During lockdown Everton beat Liverpool 2-0 at Anfield for the first time this century. When the fourth official indicated that there were three minutes of stoppage time to be played, my brother-in-law jumped up in celebration.
I quickly chastised him, telling him that the game wasn’t over yet – even two goals to the good, and into the dying embers of the game, I still feared that Everton would throw the match away.
What has this got to do with the price of fish? Well, the Labour Party has only won one General Election this century. And even with a 20-point poll lead under the leadership of Keir Starmer, the Labour troops are far from convinced that the next General Election is a foregone conclusion – and with good reason.
Last year ended with huge question marks hanging over Rishi Sunak’s premiership. He had been selected by Tory MPs, disenfranchising Conservative Party members who, just weeks earlier had rejected him, favouring Liz Truss. He was also the second PM to be elevated to the top job without the consent of the country in this parliament.
Boris Johnson was clearly still on manoeuvres, his Red Wall was less than impressed by his ‘Levelling Up’ announcements, and the dull, if necessary, messaging, about financial stability over tax cuts was as welcome to many Tory backbenchers as Rafa Benitez was at Goodison Park. (For non-football followers, as welcome as Nigel Farage would be at a Labour Party rally).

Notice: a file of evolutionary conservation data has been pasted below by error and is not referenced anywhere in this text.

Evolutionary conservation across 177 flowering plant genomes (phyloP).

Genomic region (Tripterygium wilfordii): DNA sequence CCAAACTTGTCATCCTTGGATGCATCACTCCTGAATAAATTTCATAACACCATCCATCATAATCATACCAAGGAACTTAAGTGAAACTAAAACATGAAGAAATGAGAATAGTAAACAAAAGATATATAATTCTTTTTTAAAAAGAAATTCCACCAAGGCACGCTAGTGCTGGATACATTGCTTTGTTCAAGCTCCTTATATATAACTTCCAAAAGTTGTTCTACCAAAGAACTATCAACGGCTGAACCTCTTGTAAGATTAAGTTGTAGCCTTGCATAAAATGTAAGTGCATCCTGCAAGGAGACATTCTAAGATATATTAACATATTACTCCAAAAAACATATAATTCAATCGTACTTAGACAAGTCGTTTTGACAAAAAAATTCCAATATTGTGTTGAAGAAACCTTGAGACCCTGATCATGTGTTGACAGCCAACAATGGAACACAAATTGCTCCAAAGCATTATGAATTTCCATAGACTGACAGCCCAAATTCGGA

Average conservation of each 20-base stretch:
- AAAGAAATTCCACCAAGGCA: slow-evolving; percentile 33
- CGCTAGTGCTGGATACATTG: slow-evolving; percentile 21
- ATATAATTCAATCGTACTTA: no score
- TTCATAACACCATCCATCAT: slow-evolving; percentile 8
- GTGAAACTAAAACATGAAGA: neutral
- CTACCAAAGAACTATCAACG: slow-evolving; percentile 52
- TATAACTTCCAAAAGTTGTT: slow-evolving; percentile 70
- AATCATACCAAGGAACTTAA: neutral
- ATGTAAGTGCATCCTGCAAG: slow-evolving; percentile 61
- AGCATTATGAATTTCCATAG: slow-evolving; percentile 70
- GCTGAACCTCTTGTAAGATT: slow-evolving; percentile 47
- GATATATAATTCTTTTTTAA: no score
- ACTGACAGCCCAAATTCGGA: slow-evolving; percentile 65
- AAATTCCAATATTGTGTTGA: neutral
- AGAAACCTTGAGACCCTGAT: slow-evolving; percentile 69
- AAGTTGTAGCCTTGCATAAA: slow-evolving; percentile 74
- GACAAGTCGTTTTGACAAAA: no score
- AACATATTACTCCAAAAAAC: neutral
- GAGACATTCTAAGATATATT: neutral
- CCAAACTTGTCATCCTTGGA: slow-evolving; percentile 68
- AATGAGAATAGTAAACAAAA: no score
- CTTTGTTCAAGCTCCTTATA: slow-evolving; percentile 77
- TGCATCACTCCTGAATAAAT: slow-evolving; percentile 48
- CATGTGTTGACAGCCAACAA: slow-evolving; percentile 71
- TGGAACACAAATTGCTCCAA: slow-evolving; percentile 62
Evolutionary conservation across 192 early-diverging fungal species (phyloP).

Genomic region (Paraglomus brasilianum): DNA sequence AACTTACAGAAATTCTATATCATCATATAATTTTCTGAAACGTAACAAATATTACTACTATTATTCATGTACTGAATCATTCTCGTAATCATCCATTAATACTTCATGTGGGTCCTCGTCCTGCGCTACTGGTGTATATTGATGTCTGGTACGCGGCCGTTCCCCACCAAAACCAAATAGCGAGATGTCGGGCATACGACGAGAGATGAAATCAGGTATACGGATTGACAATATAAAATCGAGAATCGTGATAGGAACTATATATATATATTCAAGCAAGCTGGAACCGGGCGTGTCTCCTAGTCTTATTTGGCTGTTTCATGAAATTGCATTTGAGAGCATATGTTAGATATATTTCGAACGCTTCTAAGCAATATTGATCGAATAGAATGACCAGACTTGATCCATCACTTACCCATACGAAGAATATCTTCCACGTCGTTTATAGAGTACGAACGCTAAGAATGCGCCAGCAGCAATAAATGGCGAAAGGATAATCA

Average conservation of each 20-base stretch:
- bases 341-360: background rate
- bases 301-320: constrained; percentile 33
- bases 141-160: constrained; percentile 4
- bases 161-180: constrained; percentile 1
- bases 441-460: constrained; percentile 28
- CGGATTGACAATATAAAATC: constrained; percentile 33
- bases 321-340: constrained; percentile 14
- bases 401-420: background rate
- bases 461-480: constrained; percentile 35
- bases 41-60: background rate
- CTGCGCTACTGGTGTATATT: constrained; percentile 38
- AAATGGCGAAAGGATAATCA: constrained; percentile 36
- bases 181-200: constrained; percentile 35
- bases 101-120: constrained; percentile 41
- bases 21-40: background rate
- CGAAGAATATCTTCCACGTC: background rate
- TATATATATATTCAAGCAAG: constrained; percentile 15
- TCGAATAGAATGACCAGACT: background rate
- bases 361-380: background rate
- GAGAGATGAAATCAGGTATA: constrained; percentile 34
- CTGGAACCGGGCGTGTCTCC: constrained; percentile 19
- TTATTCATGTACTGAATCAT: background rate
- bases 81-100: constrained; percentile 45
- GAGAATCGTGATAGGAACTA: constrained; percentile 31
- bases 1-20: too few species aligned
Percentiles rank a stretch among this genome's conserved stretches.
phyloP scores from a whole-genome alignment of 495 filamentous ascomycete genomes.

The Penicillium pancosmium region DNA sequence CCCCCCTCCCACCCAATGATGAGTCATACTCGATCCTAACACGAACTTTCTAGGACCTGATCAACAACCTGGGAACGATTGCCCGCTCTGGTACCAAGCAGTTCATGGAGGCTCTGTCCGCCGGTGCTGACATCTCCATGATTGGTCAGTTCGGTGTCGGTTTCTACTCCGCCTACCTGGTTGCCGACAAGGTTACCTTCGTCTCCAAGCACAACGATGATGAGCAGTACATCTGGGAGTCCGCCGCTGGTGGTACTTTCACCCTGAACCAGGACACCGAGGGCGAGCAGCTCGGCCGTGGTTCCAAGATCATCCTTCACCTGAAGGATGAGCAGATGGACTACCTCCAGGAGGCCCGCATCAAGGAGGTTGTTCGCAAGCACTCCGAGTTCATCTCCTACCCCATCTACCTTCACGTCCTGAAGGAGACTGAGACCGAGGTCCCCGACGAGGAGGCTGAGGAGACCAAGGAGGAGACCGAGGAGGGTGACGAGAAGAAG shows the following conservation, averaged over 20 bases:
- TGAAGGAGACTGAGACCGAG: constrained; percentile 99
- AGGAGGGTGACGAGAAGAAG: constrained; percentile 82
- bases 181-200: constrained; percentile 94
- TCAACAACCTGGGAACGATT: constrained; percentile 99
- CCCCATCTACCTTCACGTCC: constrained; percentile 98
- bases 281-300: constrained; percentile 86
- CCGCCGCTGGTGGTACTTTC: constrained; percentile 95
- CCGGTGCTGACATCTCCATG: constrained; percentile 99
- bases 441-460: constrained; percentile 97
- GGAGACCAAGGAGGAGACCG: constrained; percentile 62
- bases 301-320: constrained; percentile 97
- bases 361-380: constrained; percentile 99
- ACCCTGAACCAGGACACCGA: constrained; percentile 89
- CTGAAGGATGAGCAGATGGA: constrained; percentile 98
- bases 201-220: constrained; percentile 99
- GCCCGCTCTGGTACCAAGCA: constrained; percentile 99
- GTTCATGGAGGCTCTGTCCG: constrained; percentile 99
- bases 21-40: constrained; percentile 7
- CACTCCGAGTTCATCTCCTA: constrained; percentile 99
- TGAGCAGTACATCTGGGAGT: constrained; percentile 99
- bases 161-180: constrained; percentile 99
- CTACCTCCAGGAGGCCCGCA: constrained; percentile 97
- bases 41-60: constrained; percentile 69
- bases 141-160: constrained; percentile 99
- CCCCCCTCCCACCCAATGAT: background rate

However, in recent weeks, Sunak has started to bounce back. The Labour taunts of him being weak are struggling to break through in the aftermath of the PM facing down the Tory Spartans and delivering the ‘Windsor Agreement’ – a deal with the EU that few thought was possible. If that deal holds, he can claim to have ‘got Brexit done’.
The economy and cost-of-living crisis is not shifting yet, but all the indications are that inflation will fall, industrial disputes are slowly but surely dissipating, and economic forecasts have become a little more positive. If the conflict in Ukraine could be resolved, the whole world, not just the UK, will feel a whole lot better.
Then there is the small boats issue. I may find the rhetoric being used by the Home Secretary Suella Braverman offensive. I may also doubt the effectiveness of the measures she is looking to introduce. However, the narrative of her and her boss at number 10 chimes favourably with many of the electorate – not least those Red Wall voters.
Labour inevitably struggles to get its messaging right on this issue. Defenders of those asylum seekers who we have a duty, as part of the international community, to support, can easily be painted as support for the spike in illegal Algerian economic migrants into the UK. Yvette Cooper, Labours shadow Home Secretary, has to come up with a more convincing case that enables her party to sound tough on illegal immigration, and on the side of the angels when it comes to welcoming genuine asylum seekers.
So, on the EU, potentially on the economy, certainly on immigration, Sunak has had a good start to the New Year. If he can keep his own troops in check, it would be daft to write off Rishis election chances just yet. And most in the Labour Party know it.